Margaret Pole Who Was She?

This entry is part [part not set] of 12 in the series Intriguing Women

Margaret Pole was an intriguing and complex character.

One of the few survivors of the Plantagenet dynasty after the wars of the 15th Century she was executed under the orders of King Henry VIII in 1541, aged sixty seven years old.

So what happened to cause this old lady to lose her head?

First let’s look at some of the connections

  • Margaret pole’s father was George, the Duke of Clarence
  • The Duke of Clarence was brother to King Edward IV and King Richard III. His father was Richard Plantagenet 3rd Duke of York and his mother was Cecily Neville
  • Margaret Pole’s mother was Isabel Neville
  • Isabel Neville was daughter of Richard Neville, 16th Earl of Warwick, known as ‘Warwick the King Maker’ and Lady Beauchamp
Margaret Pole

Duke & Duchess of Clarence depicted in stainglass in Cardiff

But before she was even born, Margaret’s father had, by his actions, set the family on quite a controversial path

  • The Duke of Clarence supported his brother Edward’s claim to the throne
  • He married Isabel Neville in 1469 and fell under the hand of his father in law, Richard Neville, Kingmaker who had deserted Edward and was in alliance with Margaret of Anjou. He persuaded George to join him. (just a reminder, Neville had put Edward on the throne in 1461)
  • King Henry VI, flattered George by making him heir to the throne after Edward of Westminster, the King’s only son by Margaret. That surely was a desperate move by the King? It’s true that by such an action he was pointedly saying that Edward should not be King. Edward had committed treason against Henry and thus had an attainder against him, meaning that he had forfeited all lands, titles etc. He also invoked his supposed illegitimacy but surely he also put his son Edward of Westminster in the target for any fanciful ideas George might have had?
  • It all came to nought , George had swallowed a line though and allowed himself to be caught. Warwick quickly married his daughter Anne, sister to Margaret to Edward of Westminster. Warwick had no intention of seeing George on the throne.
  • George Duke of Clarence swapped sides and returned to his brother’s side.
  • Richard Neville failed to restore King Henry VI to the throne and then died on the battlefield in 1471
  • Edward of Westminster died on the battle field
  • King Henry VI died as King Edward IV entered London

It would be another two years before Margaret Pole was born

The family and connected families, were riven through with intrigues, corruptions and jealousy and Margaret Pole’s early life was shot through with sadness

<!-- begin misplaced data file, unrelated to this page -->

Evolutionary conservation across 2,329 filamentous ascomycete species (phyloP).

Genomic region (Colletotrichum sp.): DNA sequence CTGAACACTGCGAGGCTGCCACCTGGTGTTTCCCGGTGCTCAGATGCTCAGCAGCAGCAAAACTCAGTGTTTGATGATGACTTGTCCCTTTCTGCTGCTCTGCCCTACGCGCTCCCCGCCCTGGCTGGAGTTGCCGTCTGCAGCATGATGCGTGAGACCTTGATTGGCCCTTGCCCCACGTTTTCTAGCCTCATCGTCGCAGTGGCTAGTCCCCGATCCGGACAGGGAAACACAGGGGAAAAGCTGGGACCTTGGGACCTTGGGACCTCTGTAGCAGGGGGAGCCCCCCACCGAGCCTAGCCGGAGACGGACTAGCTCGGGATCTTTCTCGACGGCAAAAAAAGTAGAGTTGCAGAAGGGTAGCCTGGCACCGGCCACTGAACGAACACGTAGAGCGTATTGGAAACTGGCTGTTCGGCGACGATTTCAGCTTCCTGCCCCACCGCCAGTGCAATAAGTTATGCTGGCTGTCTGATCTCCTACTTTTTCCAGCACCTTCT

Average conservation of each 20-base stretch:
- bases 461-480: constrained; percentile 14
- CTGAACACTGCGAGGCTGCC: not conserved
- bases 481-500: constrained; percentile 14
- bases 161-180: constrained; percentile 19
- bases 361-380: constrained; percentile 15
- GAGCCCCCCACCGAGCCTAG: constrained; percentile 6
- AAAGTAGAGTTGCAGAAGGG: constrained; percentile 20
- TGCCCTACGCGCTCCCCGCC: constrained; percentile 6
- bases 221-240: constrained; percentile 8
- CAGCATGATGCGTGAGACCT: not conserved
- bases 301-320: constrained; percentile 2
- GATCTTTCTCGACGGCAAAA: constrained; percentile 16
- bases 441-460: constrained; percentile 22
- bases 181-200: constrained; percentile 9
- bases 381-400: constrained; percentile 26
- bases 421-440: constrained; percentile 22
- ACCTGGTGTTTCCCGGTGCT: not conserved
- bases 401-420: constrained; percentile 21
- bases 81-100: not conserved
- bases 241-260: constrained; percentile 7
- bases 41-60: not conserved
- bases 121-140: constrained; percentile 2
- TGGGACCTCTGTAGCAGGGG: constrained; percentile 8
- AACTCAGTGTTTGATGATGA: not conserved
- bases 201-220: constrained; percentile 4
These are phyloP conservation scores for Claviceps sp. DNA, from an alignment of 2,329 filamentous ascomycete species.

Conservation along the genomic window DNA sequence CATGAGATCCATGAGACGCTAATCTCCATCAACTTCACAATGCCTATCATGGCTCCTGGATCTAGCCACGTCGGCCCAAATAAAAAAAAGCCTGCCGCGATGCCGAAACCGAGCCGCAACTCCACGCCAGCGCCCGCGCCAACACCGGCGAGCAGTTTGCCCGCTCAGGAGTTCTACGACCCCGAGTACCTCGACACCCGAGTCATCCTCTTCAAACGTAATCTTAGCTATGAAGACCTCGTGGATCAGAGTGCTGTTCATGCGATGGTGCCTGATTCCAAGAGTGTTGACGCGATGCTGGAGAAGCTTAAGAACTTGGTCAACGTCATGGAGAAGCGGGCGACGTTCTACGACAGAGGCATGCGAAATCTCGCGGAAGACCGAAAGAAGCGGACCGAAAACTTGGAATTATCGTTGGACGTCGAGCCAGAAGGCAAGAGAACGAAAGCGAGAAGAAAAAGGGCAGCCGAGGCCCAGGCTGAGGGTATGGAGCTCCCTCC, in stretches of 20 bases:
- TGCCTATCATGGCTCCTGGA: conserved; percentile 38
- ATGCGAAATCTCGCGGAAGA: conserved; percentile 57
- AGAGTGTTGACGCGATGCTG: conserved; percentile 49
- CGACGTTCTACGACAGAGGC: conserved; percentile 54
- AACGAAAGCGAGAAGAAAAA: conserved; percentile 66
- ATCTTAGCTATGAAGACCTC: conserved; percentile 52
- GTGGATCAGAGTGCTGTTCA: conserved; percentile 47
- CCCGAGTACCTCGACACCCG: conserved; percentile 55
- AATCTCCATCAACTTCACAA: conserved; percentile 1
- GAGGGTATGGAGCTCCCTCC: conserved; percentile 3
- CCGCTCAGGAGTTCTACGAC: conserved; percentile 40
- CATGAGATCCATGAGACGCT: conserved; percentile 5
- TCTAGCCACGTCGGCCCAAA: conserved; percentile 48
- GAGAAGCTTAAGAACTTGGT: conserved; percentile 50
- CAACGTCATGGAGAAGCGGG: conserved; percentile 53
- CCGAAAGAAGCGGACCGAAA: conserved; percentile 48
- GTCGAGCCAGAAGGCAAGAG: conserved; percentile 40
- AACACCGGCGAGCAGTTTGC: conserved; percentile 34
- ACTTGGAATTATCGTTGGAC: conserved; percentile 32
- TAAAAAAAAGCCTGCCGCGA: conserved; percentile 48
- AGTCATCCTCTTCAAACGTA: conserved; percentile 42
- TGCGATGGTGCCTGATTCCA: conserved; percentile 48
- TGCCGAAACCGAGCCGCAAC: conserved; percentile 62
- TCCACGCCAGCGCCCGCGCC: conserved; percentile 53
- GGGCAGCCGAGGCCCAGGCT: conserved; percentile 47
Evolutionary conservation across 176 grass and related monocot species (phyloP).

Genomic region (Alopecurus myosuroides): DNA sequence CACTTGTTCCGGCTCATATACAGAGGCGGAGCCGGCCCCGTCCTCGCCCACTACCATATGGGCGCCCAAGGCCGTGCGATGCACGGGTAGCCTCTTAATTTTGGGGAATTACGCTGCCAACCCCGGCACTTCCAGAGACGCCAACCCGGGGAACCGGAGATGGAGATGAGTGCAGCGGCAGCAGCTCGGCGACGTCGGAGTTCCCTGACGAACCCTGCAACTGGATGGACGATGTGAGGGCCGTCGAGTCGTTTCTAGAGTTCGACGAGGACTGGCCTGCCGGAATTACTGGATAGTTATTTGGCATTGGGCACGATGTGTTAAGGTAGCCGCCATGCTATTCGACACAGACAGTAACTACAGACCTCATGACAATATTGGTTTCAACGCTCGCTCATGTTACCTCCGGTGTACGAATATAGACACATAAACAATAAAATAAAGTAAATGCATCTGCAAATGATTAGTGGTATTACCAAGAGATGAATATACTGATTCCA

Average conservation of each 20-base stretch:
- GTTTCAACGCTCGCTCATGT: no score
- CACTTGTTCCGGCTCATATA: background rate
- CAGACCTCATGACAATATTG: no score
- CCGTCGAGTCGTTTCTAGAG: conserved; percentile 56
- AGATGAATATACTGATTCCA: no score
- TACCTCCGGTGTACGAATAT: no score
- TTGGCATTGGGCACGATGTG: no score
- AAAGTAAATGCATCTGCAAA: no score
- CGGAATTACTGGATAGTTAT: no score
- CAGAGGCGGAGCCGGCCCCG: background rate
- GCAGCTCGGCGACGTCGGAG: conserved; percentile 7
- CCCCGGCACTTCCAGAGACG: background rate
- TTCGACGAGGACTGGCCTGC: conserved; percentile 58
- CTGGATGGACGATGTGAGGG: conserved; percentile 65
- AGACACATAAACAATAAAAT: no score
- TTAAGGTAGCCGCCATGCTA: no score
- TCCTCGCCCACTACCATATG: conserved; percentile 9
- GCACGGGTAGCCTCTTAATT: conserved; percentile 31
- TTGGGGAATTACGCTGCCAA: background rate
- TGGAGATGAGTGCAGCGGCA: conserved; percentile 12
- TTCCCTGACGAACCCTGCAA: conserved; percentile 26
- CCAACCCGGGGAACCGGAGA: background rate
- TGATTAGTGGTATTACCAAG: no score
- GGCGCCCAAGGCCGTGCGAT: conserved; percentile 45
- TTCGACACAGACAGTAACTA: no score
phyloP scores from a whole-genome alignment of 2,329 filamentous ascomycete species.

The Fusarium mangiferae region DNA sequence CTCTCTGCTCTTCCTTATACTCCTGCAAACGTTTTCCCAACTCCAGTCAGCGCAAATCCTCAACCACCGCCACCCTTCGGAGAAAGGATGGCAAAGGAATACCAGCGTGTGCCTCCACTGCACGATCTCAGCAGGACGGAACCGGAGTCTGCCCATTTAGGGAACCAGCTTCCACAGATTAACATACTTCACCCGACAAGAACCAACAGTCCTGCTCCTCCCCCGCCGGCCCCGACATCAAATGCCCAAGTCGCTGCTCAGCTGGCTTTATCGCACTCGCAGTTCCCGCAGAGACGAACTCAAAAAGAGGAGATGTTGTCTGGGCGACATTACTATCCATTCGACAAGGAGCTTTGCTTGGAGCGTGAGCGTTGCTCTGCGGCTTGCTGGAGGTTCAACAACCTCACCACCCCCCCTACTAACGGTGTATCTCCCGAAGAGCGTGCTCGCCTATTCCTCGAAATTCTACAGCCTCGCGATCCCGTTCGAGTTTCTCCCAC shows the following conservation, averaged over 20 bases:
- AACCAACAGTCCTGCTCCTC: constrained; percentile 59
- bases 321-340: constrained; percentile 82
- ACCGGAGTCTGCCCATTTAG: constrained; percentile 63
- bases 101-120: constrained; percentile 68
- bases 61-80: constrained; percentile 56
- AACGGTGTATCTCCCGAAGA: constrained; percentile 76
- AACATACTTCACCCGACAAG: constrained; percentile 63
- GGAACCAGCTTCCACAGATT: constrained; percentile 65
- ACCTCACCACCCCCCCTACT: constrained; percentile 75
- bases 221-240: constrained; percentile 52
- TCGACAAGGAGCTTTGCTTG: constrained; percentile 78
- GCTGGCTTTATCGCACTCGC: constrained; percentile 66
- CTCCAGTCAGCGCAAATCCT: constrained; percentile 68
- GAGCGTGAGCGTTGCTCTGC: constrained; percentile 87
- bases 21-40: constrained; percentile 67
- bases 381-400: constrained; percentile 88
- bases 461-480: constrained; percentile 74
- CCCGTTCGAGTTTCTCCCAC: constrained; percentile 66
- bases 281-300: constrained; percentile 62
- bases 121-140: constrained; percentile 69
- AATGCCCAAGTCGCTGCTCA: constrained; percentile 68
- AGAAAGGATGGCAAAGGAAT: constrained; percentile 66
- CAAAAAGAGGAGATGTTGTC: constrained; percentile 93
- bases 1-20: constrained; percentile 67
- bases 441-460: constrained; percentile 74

• Margaret was born in 1473
  • She had an older sister, Ann, born in 1470 but who died within a short time of being born
  • She had two younger brothers Edward born in 1475 and Richard born in 1476
  • In 1476, when Margaret was just 3 years old her mother, who was only 25 years old herself, and young brother Richard died. Her father, never a very stable man, convinced himself they had been murdered and set about murdering the servants he thought responsible
  • How sad must the 3 year old Margaret have been, her mother, brother and sister dead and her father deranged
  • Her aunt Anne Neville took over the care of the children. Anne Neville was married twice, to Edward Prince of Wales, King Henry VI’s son and then  Margaret’s uncle Richard Duke of Gloucester,later King Richard III. (hang on in there, it is a bit complicated)
  • Her father was eventually found guilty of conspiring to plot against his brother King Edward IV and privately executed in the Tower of London in 1478. The story goes he was drowned in a barrel of Malmesbury wine.

How did King Edward IV view the position of Margaret and her only surviving sibling, Edward?

  • Even though King Edward ordered the execution of his brother, he did not show animosity towards Margaret although her brother Edward had a much harder time of it.
  • During the reign of King Edward IV, Margaret and her brother were brought up at Shene Palace (on the site of which, King Henry VII built Richmond Palace) with the children of her uncle, King Edward IV. Maybe better to keep them close. The King made Edward Earl of Warwick.
  • At his death, Margaret and Edward, after a short stay at Warwick Castle, their ancestral home, then lived for a short time at the Court of Richard III. In 1483 Richard knighted Edward at the same time as the investiture of his son Edward, as Prince of Wales.
  • The young Edward’s wardship was purchased by the Thomas Grey, Marquess of Dorset in 1481, in whose household he is believed to have spent the following two years, so he and Margaret were separated.
  • When King Richard’s son died, the youthful Earl of Warwick became heir apparent to the Crown, and Margaret, his sister, in the same way, Crown Princess. These short-lived honours, however, ended in 1485, when the victory of the Tudors at Bosworth gave the throne to King Henry VII.
Margaret Pole

Henry Tudor’s standard Bosworth

Life for Margaret and Edward changed under the rule of King Henry VII